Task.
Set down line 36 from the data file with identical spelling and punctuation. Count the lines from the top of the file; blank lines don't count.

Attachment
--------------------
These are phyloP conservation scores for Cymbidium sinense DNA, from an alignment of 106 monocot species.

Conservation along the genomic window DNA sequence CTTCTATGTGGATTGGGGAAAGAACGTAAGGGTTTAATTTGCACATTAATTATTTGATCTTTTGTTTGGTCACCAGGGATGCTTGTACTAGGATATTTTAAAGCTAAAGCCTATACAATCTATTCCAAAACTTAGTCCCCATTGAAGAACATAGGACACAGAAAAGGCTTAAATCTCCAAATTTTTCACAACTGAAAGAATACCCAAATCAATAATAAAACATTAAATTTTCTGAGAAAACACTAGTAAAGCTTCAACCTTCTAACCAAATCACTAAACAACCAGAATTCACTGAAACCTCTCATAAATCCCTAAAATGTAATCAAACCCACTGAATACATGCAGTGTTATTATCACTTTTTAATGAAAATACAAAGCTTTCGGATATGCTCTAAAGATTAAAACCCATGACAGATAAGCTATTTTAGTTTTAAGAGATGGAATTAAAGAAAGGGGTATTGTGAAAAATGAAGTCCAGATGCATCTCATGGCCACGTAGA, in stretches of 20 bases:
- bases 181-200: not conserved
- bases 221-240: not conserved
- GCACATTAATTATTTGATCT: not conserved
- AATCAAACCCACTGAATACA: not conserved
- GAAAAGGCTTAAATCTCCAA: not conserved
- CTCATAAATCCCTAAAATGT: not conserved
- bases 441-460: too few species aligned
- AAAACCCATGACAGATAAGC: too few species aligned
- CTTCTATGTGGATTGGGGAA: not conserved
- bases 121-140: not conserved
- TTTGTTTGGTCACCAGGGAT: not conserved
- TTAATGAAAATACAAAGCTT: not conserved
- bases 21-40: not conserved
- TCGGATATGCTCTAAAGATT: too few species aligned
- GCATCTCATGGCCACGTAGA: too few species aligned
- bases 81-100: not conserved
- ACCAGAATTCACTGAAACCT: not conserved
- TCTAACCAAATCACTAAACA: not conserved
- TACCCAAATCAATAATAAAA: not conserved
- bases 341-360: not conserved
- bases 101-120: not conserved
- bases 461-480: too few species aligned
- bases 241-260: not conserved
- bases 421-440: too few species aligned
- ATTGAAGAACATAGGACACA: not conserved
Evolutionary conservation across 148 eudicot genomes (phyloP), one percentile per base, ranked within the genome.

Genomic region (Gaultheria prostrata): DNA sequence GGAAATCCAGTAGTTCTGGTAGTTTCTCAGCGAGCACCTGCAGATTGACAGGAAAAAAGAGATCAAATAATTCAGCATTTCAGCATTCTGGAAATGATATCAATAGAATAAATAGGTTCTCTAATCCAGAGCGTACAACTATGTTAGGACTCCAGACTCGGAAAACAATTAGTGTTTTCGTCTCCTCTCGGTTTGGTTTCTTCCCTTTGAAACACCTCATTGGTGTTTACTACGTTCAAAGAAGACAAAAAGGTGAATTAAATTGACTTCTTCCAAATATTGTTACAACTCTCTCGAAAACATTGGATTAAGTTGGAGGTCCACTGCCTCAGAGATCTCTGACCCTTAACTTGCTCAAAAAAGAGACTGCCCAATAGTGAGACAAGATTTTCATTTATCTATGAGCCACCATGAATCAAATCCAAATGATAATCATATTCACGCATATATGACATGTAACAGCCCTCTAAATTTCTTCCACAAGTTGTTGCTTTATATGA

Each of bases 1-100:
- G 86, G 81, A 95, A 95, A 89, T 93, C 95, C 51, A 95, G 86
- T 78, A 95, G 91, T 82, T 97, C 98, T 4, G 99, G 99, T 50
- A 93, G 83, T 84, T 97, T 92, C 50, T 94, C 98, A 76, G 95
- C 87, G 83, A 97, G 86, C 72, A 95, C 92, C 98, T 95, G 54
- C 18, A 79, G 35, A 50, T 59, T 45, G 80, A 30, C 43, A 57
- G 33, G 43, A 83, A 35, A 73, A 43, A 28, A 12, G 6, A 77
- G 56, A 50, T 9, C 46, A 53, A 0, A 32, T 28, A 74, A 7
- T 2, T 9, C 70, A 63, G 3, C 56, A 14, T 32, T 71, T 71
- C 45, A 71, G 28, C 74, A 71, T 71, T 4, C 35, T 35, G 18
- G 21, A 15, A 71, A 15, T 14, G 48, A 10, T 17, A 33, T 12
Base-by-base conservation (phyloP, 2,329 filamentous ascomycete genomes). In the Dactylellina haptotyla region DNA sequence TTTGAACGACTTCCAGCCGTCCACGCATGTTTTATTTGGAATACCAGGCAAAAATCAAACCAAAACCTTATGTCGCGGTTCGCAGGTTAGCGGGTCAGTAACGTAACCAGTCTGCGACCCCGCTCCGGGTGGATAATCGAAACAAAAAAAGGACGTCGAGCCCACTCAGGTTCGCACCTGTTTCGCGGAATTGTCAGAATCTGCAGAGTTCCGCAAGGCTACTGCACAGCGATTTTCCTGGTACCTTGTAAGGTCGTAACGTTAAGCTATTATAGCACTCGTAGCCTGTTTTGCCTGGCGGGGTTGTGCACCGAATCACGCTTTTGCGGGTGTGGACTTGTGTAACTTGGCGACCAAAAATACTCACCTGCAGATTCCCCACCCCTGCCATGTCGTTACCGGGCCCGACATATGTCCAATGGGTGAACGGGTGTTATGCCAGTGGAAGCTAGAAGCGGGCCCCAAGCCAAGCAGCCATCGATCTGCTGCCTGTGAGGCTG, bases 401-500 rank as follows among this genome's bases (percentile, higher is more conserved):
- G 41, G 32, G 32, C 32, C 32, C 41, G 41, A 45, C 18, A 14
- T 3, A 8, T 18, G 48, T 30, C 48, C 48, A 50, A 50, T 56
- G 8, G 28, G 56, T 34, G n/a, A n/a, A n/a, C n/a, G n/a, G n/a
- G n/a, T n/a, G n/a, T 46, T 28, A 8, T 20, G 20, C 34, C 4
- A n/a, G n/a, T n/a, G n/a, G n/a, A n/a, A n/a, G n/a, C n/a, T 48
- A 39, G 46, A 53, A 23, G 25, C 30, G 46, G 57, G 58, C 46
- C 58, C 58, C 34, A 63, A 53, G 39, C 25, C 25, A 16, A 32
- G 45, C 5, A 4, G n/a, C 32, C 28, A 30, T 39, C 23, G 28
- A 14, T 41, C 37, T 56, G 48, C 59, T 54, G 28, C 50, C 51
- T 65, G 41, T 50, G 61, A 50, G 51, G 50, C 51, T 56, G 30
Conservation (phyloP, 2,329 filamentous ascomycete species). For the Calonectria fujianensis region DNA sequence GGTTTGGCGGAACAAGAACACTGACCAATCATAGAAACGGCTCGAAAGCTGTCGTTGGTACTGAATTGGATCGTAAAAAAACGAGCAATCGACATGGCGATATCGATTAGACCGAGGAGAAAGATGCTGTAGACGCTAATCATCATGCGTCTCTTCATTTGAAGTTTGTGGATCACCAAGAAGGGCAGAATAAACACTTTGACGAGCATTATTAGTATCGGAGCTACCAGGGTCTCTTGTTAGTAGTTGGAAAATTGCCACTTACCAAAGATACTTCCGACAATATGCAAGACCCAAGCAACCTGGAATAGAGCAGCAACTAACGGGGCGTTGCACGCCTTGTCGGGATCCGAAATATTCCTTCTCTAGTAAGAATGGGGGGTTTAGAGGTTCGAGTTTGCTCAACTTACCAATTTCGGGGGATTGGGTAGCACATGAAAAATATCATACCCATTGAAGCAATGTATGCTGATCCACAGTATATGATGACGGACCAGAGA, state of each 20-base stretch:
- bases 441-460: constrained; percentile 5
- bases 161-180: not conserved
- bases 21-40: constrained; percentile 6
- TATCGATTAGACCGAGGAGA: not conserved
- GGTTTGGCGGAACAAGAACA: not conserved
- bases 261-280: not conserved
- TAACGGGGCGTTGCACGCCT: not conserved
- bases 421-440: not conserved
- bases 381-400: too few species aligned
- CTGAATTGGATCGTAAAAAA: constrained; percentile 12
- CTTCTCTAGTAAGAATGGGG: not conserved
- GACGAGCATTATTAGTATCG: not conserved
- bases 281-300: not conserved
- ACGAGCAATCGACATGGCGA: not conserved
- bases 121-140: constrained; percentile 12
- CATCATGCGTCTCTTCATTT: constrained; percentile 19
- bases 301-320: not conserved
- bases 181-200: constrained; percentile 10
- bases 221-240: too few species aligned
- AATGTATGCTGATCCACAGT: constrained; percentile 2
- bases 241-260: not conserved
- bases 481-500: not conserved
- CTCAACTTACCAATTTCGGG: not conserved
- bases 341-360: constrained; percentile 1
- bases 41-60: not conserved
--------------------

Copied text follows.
- G 33, G 43, A 83, A 35, A 73, A 43, A 28, A 12, G 6, A 77